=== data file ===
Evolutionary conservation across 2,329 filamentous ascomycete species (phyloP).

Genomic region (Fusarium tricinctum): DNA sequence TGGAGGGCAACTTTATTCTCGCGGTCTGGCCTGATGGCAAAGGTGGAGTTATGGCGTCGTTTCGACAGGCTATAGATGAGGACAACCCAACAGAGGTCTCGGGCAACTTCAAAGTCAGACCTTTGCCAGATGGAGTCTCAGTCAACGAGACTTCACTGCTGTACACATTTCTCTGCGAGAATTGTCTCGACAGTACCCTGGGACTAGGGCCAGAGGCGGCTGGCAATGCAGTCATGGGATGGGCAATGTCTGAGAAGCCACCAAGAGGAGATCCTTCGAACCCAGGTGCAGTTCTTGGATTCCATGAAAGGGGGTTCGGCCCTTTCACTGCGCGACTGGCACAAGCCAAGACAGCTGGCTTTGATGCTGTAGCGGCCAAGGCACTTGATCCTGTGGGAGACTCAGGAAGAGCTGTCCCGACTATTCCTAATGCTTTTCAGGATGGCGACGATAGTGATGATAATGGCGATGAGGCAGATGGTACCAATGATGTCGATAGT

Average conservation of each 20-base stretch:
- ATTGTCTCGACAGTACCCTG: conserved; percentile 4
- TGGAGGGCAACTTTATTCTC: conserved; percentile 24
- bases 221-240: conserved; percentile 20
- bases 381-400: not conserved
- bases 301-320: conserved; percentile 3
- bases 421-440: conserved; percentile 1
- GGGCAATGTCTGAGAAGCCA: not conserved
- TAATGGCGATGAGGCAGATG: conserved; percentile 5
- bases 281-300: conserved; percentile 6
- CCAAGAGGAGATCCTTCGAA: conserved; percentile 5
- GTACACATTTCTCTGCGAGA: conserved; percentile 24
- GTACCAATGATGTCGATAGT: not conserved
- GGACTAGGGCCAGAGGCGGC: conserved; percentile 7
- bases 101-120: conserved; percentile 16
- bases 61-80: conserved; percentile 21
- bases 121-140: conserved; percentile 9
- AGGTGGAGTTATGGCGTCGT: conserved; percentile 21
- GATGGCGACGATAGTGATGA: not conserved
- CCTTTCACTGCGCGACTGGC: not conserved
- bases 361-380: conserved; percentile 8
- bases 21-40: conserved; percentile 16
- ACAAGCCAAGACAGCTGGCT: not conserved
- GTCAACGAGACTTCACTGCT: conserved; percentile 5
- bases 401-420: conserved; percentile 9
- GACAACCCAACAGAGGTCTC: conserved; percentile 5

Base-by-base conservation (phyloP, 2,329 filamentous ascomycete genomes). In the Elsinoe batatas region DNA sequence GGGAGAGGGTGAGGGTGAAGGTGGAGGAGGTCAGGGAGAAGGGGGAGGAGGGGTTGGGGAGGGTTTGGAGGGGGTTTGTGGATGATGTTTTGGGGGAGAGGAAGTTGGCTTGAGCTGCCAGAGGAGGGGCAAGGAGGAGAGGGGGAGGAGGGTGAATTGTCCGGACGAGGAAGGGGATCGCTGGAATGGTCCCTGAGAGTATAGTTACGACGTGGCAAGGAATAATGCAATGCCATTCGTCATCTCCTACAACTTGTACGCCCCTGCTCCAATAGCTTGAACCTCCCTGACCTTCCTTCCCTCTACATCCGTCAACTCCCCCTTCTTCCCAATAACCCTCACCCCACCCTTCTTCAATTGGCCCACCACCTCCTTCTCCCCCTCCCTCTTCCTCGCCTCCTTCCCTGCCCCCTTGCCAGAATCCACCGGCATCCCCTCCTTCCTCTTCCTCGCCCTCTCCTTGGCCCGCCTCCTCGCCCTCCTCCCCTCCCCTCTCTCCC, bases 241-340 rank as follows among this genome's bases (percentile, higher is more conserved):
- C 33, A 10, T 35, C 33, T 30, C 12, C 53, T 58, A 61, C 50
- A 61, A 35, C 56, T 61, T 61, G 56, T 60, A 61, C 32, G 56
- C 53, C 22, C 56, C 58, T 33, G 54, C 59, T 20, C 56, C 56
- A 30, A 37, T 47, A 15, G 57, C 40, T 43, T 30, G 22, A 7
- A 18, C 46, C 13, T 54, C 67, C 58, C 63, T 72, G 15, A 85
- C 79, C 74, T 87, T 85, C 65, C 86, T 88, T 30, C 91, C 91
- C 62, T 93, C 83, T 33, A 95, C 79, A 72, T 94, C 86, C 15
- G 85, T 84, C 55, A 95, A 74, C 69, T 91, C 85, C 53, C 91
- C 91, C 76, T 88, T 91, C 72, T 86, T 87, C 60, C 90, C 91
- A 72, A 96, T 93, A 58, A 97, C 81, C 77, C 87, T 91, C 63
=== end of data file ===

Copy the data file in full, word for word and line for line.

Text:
Evolutionary conservation across 2,329 filamentous ascomycete species (phyloP).

Genomic region (Fusarium tricinctum): DNA sequence TGGAGGGCAACTTTATTCTCGCGGTCTGGCCTGATGGCAAAGGTGGAGTTATGGCGTCGTTTCGACAGGCTATAGATGAGGACAACCCAACAGAGGTCTCGGGCAACTTCAAAGTCAGACCTTTGCCAGATGGAGTCTCAGTCAACGAGACTTCACTGCTGTACACATTTCTCTGCGAGAATTGTCTCGACAGTACCCTGGGACTAGGGCCAGAGGCGGCTGGCAATGCAGTCATGGGATGGGCAATGTCTGAGAAGCCACCAAGAGGAGATCCTTCGAACCCAGGTGCAGTTCTTGGATTCCATGAAAGGGGGTTCGGCCCTTTCACTGCGCGACTGGCACAAGCCAAGACAGCTGGCTTTGATGCTGTAGCGGCCAAGGCACTTGATCCTGTGGGAGACTCAGGAAGAGCTGTCCCGACTATTCCTAATGCTTTTCAGGATGGCGACGATAGTGATGATAATGGCGATGAGGCAGATGGTACCAATGATGTCGATAGT

Average conservation of each 20-base stretch:
- ATTGTCTCGACAGTACCCTG: conserved; percentile 4
- TGGAGGGCAACTTTATTCTC: conserved; percentile 24
- bases 221-240: conserved; percentile 20
- bases 381-400: not conserved
- bases 301-320: conserved; percentile 3
- bases 421-440: conserved; percentile 1
- GGGCAATGTCTGAGAAGCCA: not conserved
- TAATGGCGATGAGGCAGATG: conserved; percentile 5
- bases 281-300: conserved; percentile 6
- CCAAGAGGAGATCCTTCGAA: conserved; percentile 5
- GTACACATTTCTCTGCGAGA: conserved; percentile 24
- GTACCAATGATGTCGATAGT: not conserved
- GGACTAGGGCCAGAGGCGGC: conserved; percentile 7
- bases 101-120: conserved; percentile 16
- bases 61-80: conserved; percentile 21
- bases 121-140: conserved; percentile 9
- AGGTGGAGTTATGGCGTCGT: conserved; percentile 21
- GATGGCGACGATAGTGATGA: not conserved
- CCTTTCACTGCGCGACTGGC: not conserved
- bases 361-380: conserved; percentile 8
- bases 21-40: conserved; percentile 16
- ACAAGCCAAGACAGCTGGCT: not conserved
- GTCAACGAGACTTCACTGCT: conserved; percentile 5
- bases 401-420: conserved; percentile 9
- GACAACCCAACAGAGGTCTC: conserved; percentile 5

Base-by-base conservation (phyloP, 2,329 filamentous ascomycete genomes). In the Elsinoe batatas region DNA sequence GGGAGAGGGTGAGGGTGAAGGTGGAGGAGGTCAGGGAGAAGGGGGAGGAGGGGTTGGGGAGGGTTTGGAGGGGGTTTGTGGATGATGTTTTGGGGGAGAGGAAGTTGGCTTGAGCTGCCAGAGGAGGGGCAAGGAGGAGAGGGGGAGGAGGGTGAATTGTCCGGACGAGGAAGGGGATCGCTGGAATGGTCCCTGAGAGTATAGTTACGACGTGGCAAGGAATAATGCAATGCCATTCGTCATCTCCTACAACTTGTACGCCCCTGCTCCAATAGCTTGAACCTCCCTGACCTTCCTTCCCTCTACATCCGTCAACTCCCCCTTCTTCCCAATAACCCTCACCCCACCCTTCTTCAATTGGCCCACCACCTCCTTCTCCCCCTCCCTCTTCCTCGCCTCCTTCCCTGCCCCCTTGCCAGAATCCACCGGCATCCCCTCCTTCCTCTTCCTCGCCCTCTCCTTGGCCCGCCTCCTCGCCCTCCTCCCCTCCCCTCTCTCCC, bases 241-340 rank as follows among this genome's bases (percentile, higher is more conserved):
- C 33, A 10, T 35, C 33, T 30, C 12, C 53, T 58, A 61, C 50
- A 61, A 35, C 56, T 61, T 61, G 56, T 60, A 61, C 32, G 56
- C 53, C 22, C 56, C 58, T 33, G 54, C 59, T 20, C 56, C 56
- A 30, A 37, T 47, A 15, G 57, C 40, T 43, T 30, G 22, A 7
- A 18, C 46, C 13, T 54, C 67, C 58, C 63, T 72, G 15, A 85
- C 79, C 74, T 87, T 85, C 65, C 86, T 88, T 30, C 91, C 91
- C 62, T 93, C 83, T 33, A 95, C 79, A 72, T 94, C 86, C 15
- G 85, T 84, C 55, A 95, A 74, C 69, T 91, C 85, C 53, C 91
- C 91, C 76, T 88, T 91, C 72, T 86, T 87, C 60, C 90, C 91
- A 72, A 96, T 93, A 58, A 97, C 81, C 77, C 87, T 91, C 63